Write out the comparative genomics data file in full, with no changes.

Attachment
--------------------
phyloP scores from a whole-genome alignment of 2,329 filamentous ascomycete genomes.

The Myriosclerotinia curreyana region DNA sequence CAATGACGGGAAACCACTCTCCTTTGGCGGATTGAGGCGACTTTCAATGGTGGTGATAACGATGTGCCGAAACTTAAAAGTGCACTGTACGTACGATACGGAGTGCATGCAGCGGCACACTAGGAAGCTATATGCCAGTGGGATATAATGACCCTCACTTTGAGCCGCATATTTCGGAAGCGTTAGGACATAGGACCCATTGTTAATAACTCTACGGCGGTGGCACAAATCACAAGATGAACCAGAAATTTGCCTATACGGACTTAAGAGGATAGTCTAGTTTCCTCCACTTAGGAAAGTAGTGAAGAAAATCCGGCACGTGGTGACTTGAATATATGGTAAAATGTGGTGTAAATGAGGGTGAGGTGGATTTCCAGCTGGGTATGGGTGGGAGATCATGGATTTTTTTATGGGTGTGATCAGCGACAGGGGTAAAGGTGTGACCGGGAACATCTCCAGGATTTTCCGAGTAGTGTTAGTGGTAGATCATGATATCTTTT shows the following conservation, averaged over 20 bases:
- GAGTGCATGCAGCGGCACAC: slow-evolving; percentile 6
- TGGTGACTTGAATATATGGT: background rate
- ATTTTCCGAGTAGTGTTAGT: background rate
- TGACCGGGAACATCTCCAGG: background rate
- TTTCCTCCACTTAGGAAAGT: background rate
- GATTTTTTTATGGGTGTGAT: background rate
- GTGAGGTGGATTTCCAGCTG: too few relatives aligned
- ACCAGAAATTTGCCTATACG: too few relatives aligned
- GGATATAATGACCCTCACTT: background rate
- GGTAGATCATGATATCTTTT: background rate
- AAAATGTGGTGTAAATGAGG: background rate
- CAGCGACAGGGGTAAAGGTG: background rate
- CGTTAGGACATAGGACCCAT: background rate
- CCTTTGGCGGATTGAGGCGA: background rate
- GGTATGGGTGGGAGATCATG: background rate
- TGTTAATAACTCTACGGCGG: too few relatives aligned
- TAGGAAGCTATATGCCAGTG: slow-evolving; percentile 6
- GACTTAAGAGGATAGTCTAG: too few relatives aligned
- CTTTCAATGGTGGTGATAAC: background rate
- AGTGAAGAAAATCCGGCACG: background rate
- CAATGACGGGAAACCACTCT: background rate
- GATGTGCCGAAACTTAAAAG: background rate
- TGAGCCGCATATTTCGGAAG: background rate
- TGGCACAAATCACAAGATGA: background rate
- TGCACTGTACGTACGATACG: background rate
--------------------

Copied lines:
phyloP scores from a whole-genome alignment of 2,329 filamentous ascomycete genomes.

The Myriosclerotinia curreyana region DNA sequence CAATGACGGGAAACCACTCTCCTTTGGCGGATTGAGGCGACTTTCAATGGTGGTGATAACGATGTGCCGAAACTTAAAAGTGCACTGTACGTACGATACGGAGTGCATGCAGCGGCACACTAGGAAGCTATATGCCAGTGGGATATAATGACCCTCACTTTGAGCCGCATATTTCGGAAGCGTTAGGACATAGGACCCATTGTTAATAACTCTACGGCGGTGGCACAAATCACAAGATGAACCAGAAATTTGCCTATACGGACTTAAGAGGATAGTCTAGTTTCCTCCACTTAGGAAAGTAGTGAAGAAAATCCGGCACGTGGTGACTTGAATATATGGTAAAATGTGGTGTAAATGAGGGTGAGGTGGATTTCCAGCTGGGTATGGGTGGGAGATCATGGATTTTTTTATGGGTGTGATCAGCGACAGGGGTAAAGGTGTGACCGGGAACATCTCCAGGATTTTCCGAGTAGTGTTAGTGGTAGATCATGATATCTTTT shows the following conservation, averaged over 20 bases:
- GAGTGCATGCAGCGGCACAC: slow-evolving; percentile 6
- TGGTGACTTGAATATATGGT: background rate
- ATTTTCCGAGTAGTGTTAGT: background rate
- TGACCGGGAACATCTCCAGG: background rate
- TTTCCTCCACTTAGGAAAGT: background rate
- GATTTTTTTATGGGTGTGAT: background rate
- GTGAGGTGGATTTCCAGCTG: too few relatives aligned
- ACCAGAAATTTGCCTATACG: too few relatives aligned
- GGATATAATGACCCTCACTT: background rate
- GGTAGATCATGATATCTTTT: background rate
- AAAATGTGGTGTAAATGAGG: background rate
- CAGCGACAGGGGTAAAGGTG: background rate
- CGTTAGGACATAGGACCCAT: background rate
- CCTTTGGCGGATTGAGGCGA: background rate
- GGTATGGGTGGGAGATCATG: background rate
- TGTTAATAACTCTACGGCGG: too few relatives aligned
- TAGGAAGCTATATGCCAGTG: slow-evolving; percentile 6
- GACTTAAGAGGATAGTCTAG: too few relatives aligned
- CTTTCAATGGTGGTGATAAC: background rate
- AGTGAAGAAAATCCGGCACG: background rate
- CAATGACGGGAAACCACTCT: background rate
- GATGTGCCGAAACTTAAAAG: background rate
- TGAGCCGCATATTTCGGAAG: background rate
- TGGCACAAATCACAAGATGA: background rate
- TGCACTGTACGTACGATACG: background rate